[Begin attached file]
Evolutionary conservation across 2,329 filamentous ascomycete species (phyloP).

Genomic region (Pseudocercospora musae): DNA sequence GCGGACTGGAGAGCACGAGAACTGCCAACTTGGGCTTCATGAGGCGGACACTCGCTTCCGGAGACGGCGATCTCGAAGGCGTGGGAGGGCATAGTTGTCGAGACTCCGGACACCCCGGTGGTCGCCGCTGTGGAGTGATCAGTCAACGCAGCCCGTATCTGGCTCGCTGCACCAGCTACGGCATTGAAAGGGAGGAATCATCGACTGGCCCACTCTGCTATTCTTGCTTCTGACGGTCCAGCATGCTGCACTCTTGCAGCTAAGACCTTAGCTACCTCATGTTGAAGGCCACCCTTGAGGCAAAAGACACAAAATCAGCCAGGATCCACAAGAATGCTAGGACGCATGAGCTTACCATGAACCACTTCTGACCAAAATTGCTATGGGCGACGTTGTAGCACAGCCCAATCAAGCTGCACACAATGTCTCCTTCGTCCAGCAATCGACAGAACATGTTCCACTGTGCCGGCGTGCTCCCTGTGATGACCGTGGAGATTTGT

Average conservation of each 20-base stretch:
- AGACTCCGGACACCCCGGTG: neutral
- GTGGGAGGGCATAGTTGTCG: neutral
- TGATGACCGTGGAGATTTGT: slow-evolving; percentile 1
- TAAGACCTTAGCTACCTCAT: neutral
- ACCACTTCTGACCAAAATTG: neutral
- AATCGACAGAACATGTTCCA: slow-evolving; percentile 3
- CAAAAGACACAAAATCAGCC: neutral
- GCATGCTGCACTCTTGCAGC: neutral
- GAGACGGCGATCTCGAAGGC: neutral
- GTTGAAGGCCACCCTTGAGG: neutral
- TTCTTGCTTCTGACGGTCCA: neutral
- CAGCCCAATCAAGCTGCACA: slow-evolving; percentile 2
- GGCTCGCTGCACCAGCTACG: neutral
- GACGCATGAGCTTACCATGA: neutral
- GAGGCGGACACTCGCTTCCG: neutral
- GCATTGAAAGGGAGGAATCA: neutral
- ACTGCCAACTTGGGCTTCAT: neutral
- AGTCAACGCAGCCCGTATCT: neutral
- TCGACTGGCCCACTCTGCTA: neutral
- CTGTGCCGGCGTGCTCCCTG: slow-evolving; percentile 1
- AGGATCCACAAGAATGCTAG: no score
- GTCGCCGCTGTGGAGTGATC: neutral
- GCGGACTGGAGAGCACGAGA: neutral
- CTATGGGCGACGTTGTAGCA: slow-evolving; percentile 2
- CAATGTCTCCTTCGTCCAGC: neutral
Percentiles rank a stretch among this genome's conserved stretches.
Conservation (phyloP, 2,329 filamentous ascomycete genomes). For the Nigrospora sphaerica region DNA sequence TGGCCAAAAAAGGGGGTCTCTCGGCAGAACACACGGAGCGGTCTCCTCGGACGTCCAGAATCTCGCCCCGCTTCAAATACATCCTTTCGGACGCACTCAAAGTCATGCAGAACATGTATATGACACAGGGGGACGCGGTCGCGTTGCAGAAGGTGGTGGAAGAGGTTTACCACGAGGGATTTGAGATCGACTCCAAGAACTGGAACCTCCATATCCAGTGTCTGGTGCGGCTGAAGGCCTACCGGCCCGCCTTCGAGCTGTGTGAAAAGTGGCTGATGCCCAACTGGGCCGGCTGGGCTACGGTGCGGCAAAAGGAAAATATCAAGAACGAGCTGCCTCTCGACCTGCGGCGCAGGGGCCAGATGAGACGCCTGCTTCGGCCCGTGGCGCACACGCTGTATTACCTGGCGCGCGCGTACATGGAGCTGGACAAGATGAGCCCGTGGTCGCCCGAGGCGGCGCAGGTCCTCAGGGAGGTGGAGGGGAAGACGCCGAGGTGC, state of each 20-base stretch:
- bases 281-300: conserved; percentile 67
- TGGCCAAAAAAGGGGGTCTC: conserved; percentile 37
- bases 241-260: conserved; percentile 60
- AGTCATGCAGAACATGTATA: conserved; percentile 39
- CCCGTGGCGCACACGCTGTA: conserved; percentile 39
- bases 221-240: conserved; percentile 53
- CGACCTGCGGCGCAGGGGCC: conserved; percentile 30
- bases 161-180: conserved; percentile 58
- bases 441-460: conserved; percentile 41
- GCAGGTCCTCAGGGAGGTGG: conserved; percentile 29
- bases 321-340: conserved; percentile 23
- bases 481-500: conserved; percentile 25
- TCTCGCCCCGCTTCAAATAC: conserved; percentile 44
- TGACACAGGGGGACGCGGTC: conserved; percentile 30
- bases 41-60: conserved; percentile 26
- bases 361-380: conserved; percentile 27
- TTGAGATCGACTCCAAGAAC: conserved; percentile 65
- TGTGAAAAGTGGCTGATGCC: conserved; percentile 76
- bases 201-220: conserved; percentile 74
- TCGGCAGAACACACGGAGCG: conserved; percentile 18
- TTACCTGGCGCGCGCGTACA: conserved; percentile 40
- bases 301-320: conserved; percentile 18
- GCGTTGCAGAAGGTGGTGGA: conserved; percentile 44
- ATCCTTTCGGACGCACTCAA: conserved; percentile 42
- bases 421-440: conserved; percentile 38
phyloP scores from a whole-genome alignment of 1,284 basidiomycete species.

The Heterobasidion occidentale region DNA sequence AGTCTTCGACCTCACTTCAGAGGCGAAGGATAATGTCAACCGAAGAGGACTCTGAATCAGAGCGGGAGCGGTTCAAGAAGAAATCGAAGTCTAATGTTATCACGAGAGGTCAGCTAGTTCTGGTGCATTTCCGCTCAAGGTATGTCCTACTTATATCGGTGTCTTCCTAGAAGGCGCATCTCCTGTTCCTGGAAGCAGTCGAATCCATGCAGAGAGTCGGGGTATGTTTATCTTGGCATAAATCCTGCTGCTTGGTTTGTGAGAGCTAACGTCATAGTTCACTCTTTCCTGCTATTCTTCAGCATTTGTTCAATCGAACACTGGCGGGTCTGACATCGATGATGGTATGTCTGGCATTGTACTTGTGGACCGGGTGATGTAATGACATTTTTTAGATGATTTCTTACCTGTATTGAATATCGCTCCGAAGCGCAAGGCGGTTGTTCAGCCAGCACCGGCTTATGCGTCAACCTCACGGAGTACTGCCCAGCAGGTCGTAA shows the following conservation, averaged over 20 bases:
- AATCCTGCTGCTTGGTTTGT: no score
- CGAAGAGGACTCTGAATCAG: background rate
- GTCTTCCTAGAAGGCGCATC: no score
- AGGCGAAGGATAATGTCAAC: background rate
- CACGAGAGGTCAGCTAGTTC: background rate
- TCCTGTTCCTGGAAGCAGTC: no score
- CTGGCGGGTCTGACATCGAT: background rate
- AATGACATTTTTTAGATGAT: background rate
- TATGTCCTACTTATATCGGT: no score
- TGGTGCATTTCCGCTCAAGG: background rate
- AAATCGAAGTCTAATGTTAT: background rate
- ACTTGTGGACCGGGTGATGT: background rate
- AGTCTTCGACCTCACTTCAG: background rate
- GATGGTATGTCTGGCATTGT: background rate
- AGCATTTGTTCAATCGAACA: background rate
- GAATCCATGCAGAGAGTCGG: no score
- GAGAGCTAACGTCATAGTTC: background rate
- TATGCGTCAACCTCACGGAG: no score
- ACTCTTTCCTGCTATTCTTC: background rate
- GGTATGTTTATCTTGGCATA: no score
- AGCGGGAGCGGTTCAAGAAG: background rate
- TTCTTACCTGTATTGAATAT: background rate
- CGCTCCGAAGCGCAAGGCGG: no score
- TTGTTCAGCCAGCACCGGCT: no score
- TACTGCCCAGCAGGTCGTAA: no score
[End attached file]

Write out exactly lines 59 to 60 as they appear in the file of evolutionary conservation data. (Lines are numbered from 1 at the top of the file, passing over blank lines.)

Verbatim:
- CGAAGAGGACTCTGAATCAG: background rate
- GTCTTCCTAGAAGGCGCATC: no score